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GEC to grow artisanship in South Africa

Written by Silusapho Nyanda

The General Education Certificate will facilitate the transition from school to college and also address the current problem of young people leaving education with no national qualification, to navigate the labour market.

The move to introduce a General Education Certificate (GEC) at the end of Grade Nine could help with the development of artisans, according to the Department of Basic Education (DBE). "The Field Trial for the GEC at the end of Grade nine is scheduled for completion at the end of July 2020. A draft framework for the GEC has been developed. Assessment and examination modalities for the GEC are being investigated... The technical occupational subjects have been packaged and submitted to Umalusi for approval," said Basic Education Minister Angie Motshekga.

The department said GECs will assist pupils to access technical education at institutions such as technical and vocational education and training (TVET) colleges.

“The GEC certificate is predicated on the 3-Stream Model which has the academic pathway, the technical vocational pathway and the technical/occupational pathway. The plan aims to send more learners into technical education,” said department spokesperson Elijah Mhlanga.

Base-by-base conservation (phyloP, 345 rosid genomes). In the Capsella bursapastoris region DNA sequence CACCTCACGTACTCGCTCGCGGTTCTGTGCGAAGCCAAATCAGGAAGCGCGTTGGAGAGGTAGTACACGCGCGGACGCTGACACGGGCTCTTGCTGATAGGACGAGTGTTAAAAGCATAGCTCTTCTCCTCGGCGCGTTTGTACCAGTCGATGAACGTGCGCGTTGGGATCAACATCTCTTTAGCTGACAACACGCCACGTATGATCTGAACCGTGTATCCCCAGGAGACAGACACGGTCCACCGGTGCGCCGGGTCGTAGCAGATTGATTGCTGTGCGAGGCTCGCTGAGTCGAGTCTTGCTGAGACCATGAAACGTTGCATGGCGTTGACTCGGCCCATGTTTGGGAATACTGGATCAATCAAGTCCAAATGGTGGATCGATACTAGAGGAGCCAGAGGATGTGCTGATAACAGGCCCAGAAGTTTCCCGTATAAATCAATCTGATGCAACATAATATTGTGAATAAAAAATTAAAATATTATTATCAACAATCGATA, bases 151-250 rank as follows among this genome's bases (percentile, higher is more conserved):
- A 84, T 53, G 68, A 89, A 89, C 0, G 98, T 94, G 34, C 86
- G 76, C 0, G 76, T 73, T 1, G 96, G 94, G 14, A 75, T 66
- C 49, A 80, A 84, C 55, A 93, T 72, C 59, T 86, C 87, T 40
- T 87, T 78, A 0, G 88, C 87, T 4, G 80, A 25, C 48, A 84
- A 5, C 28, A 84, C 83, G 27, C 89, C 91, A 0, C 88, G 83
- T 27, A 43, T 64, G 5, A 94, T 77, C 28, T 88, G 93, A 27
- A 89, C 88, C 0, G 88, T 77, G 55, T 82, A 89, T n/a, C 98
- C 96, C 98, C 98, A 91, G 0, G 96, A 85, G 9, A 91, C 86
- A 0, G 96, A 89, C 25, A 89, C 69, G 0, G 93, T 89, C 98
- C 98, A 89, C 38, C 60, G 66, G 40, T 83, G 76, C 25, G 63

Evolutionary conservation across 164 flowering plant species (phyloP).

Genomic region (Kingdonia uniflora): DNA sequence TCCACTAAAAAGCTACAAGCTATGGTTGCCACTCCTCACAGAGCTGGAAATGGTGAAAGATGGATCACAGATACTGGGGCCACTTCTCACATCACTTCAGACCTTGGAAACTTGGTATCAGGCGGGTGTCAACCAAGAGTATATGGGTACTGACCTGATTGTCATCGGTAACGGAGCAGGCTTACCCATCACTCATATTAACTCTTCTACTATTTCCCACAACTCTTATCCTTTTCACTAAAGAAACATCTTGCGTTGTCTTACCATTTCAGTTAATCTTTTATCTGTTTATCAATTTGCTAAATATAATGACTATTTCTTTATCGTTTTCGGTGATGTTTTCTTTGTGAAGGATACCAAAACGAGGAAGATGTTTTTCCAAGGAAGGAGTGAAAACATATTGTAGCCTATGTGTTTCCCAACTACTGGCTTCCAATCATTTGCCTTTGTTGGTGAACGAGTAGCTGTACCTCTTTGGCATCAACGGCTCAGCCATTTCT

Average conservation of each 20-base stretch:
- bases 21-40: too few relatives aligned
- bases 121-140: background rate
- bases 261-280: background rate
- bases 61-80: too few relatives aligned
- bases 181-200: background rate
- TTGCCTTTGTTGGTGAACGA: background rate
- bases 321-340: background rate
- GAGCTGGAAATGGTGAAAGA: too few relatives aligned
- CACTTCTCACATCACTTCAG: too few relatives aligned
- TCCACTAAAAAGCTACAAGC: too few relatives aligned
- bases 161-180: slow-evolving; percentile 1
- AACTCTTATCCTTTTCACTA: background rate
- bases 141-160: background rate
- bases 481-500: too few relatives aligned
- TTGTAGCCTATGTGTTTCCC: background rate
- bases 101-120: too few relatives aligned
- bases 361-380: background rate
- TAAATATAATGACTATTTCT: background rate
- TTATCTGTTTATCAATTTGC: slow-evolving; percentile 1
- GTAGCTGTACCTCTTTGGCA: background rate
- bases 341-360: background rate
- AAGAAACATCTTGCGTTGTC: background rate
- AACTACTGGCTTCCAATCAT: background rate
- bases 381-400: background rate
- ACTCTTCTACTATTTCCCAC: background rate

He explained that new subjects are being piloted as part of a plan to equip pupils for TVET studies.

“The department has also introduced new subjects – technical mathematics and technical science – which could be referred to as applied mathematics and applied science,” he said.

They support areas of specialisation and schools that offer these subjects are currently being unveiled in different parts of the country, said Mhlanga.

He said GECs would contribute towards developing sustainable communities, provide a basis for learning in further education and training and establish a firm foundation for skills development that will prepare learners for the workplace.

 “Under the technical vocational stream, there was a target of 10 000 artisans per year,” said Mhlanga.

The DBE recently came under heavy criticism from the general public following reports that it was planning to award school-leaving certificates to Grade Nine pupils.

 Mhlanga said the plan, which sparked furious debate on social media, was nothing new and had, in fact, been mentioned in three speeches in the past. First, by President Cyril Ramaphosa at the Basic Education Lekgotla on 21 January, then in the President’s State of the Nation Address in February and, lastly, during the BDE’s Budget Vote on 17 June, he detailed.